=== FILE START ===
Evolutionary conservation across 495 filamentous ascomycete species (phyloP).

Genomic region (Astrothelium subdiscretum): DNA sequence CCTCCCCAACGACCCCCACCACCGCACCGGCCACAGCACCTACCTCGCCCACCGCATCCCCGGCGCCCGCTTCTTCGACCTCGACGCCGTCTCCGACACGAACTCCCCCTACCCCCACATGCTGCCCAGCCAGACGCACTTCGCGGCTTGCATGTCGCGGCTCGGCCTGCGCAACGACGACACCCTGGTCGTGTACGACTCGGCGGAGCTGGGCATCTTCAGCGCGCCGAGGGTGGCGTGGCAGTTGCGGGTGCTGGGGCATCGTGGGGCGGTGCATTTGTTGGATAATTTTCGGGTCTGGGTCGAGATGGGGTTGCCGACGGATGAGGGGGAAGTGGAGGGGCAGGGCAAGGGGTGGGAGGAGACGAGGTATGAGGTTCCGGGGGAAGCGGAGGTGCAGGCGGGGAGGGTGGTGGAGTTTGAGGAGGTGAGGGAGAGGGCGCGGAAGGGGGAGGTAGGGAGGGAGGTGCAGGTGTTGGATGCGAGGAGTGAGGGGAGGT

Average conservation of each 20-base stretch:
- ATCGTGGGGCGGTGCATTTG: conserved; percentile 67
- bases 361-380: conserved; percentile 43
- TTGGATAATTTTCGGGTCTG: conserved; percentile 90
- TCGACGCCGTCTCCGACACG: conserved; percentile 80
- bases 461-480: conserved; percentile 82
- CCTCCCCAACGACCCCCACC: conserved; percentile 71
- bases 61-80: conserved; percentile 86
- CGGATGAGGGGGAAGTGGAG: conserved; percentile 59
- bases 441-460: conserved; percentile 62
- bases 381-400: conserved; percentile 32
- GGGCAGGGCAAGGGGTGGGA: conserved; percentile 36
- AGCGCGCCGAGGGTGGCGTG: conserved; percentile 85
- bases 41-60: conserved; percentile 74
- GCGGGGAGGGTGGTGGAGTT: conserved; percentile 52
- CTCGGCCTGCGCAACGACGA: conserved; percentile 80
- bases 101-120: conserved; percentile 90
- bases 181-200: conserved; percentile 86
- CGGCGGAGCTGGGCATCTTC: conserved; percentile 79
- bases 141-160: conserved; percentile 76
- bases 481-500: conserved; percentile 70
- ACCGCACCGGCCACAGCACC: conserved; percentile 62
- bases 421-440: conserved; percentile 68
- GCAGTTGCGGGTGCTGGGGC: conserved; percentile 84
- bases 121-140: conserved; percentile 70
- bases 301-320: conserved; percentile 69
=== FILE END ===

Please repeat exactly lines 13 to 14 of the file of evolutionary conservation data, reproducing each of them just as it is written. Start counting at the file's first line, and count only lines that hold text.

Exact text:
- bases 381-400: conserved; percentile 32
- GGGCAGGGCAAGGGGTGGGA: conserved; percentile 36